Prof. Kent's research and teaching focus on global capitalism in imperial and post-colonial contexts. Trained in history and social theory at the University of Chicago, her work connects the temporal rhythms, expansionist needs, and spatial integration of capitalist reproduction to governance and work regimes in East and Southeast Asia.
Prior to coming to Boston College she was as Harper Collegiate Fellow and Assistant Collegiate Professor in the Social Sciences Division at the University of Chicago.
“Not all Commerce is Capitalism: Trade and Governance in Treaty-Era China,” History of Global Capitalism Seminar, Harvard University
November 30, 3:45pm-5:45pm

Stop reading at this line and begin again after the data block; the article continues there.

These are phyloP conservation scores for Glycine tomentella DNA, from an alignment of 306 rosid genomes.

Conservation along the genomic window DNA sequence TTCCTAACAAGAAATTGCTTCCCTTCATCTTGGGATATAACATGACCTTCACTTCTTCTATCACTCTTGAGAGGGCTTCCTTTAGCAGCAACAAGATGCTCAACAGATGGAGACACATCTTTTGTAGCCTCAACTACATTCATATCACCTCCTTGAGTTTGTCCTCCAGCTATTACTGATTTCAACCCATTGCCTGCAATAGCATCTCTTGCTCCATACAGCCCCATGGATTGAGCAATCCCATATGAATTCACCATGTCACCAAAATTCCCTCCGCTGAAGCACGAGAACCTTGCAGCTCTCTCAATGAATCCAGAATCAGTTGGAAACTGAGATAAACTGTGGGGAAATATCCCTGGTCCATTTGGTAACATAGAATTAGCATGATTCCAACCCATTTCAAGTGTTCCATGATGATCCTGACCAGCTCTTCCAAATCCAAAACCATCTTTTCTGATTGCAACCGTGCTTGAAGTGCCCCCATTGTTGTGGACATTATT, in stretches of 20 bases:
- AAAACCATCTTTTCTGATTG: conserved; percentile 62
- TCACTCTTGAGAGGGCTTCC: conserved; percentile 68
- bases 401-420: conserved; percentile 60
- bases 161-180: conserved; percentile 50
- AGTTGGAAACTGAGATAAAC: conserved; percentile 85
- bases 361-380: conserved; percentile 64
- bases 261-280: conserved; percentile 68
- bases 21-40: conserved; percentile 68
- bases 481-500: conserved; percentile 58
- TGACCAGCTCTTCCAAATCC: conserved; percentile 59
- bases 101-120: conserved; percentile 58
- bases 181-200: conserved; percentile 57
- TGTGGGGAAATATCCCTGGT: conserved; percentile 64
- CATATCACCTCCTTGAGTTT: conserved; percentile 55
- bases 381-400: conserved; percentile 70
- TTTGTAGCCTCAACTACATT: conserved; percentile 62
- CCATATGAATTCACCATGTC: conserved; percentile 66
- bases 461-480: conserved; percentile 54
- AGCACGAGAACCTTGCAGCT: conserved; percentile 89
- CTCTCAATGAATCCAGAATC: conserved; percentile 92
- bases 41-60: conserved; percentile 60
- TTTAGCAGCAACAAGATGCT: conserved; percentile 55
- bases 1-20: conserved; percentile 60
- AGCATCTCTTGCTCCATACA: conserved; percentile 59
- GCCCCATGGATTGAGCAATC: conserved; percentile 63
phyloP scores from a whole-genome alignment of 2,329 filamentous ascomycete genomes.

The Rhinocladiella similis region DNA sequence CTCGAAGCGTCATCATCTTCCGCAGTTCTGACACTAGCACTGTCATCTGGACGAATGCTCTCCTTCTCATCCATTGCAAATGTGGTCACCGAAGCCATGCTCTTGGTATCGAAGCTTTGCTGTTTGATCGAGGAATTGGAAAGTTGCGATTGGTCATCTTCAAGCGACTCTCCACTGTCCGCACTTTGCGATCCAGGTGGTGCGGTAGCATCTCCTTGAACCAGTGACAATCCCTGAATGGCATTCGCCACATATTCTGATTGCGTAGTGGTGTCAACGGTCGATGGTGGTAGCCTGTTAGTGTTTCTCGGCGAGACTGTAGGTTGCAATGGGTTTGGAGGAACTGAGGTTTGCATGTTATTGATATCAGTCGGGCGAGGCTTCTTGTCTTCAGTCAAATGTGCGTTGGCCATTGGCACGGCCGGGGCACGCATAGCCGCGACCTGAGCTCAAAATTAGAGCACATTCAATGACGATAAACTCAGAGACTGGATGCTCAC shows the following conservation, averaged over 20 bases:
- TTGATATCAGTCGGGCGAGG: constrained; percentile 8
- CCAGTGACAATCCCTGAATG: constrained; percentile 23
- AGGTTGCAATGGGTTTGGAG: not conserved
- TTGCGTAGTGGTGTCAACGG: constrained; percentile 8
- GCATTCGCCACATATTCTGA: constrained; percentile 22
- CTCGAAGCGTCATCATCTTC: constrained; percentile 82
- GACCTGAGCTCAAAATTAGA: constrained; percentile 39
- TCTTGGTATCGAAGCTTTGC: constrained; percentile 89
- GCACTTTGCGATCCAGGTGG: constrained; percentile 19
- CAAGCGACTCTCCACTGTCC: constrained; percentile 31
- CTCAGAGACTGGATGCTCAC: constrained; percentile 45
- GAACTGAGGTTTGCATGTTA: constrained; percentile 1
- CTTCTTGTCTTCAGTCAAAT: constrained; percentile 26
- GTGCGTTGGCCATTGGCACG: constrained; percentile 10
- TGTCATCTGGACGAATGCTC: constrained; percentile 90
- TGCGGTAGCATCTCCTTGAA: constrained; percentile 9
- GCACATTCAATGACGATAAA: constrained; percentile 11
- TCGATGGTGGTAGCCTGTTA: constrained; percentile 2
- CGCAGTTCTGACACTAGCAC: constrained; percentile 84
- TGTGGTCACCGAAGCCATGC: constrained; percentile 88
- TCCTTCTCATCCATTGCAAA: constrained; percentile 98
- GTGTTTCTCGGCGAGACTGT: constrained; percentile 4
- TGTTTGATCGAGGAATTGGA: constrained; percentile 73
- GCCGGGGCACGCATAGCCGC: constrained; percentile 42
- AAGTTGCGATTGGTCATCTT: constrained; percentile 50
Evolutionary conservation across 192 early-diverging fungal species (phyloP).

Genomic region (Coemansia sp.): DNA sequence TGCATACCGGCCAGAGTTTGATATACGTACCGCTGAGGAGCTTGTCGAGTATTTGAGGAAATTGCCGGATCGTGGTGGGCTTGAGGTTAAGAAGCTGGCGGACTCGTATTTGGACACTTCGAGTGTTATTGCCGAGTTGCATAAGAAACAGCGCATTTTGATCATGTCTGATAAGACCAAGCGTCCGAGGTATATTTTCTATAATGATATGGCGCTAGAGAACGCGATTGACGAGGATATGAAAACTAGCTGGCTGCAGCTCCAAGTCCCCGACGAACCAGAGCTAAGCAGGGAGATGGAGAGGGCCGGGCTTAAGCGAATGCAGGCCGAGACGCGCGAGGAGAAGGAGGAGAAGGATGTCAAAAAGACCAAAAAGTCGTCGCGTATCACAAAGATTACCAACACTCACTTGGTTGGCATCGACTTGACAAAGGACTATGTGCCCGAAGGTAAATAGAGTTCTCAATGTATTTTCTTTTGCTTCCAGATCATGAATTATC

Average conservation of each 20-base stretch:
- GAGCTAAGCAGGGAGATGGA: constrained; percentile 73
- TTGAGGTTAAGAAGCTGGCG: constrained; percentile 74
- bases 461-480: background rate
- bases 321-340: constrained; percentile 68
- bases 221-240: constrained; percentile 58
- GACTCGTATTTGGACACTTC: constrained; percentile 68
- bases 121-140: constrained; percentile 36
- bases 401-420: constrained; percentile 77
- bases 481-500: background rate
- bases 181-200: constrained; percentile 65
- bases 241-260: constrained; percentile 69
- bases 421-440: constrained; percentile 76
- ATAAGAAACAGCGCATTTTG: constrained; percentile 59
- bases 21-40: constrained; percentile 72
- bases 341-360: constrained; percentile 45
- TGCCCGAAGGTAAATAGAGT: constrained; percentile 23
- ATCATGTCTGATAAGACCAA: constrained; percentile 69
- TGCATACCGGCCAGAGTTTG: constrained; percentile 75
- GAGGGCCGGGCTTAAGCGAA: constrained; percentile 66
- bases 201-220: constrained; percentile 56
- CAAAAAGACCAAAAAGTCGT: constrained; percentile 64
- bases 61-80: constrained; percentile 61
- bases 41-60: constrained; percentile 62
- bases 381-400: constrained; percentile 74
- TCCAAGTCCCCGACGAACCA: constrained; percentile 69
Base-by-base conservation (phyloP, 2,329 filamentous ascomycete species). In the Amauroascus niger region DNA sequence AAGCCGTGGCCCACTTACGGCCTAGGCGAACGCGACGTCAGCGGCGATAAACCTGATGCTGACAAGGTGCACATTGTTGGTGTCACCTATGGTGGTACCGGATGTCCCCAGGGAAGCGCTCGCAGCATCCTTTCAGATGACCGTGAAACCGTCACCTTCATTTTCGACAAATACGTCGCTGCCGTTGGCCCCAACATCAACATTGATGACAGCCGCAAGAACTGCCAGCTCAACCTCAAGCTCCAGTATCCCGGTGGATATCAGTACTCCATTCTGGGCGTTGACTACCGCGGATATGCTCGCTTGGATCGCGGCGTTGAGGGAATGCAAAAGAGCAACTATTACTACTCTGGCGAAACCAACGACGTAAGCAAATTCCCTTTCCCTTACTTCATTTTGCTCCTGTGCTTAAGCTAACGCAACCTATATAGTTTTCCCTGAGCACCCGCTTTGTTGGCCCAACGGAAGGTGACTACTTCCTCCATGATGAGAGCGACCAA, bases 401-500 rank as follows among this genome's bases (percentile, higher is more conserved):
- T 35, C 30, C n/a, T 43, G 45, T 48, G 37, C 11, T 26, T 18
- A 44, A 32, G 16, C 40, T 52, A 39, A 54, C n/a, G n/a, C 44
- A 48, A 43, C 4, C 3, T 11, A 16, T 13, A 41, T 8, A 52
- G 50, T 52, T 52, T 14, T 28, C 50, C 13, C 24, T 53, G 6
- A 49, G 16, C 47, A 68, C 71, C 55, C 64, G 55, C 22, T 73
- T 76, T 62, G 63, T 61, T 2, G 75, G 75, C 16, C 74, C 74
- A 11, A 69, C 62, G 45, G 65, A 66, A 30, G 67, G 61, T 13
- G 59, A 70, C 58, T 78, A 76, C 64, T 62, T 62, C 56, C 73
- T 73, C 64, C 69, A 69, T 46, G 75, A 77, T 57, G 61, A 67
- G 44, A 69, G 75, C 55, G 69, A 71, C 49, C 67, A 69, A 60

This is an online event open to the public. More details:
“Commercial Circulation and Abstract Domination," Critical Historical Studies, 7, no. 1 (Spring 2020)
Her current book project,“Coercive Commerce: Governance in the Late Qing, 1842-1911” contributes to the fields of colonial governmentality, histories of capitalism, and modern Chinese history. Re-examining the forms of coercion produced by Euroamerican trade and diplomacy, the book argues treaty relations, commercial regulations, and modern bureaucratic practices responded to and enacted connections and imperatives generated by transnational capital reproduction.
Her next project will focus on the transnational production of broadcast television in East and Southeast Asia.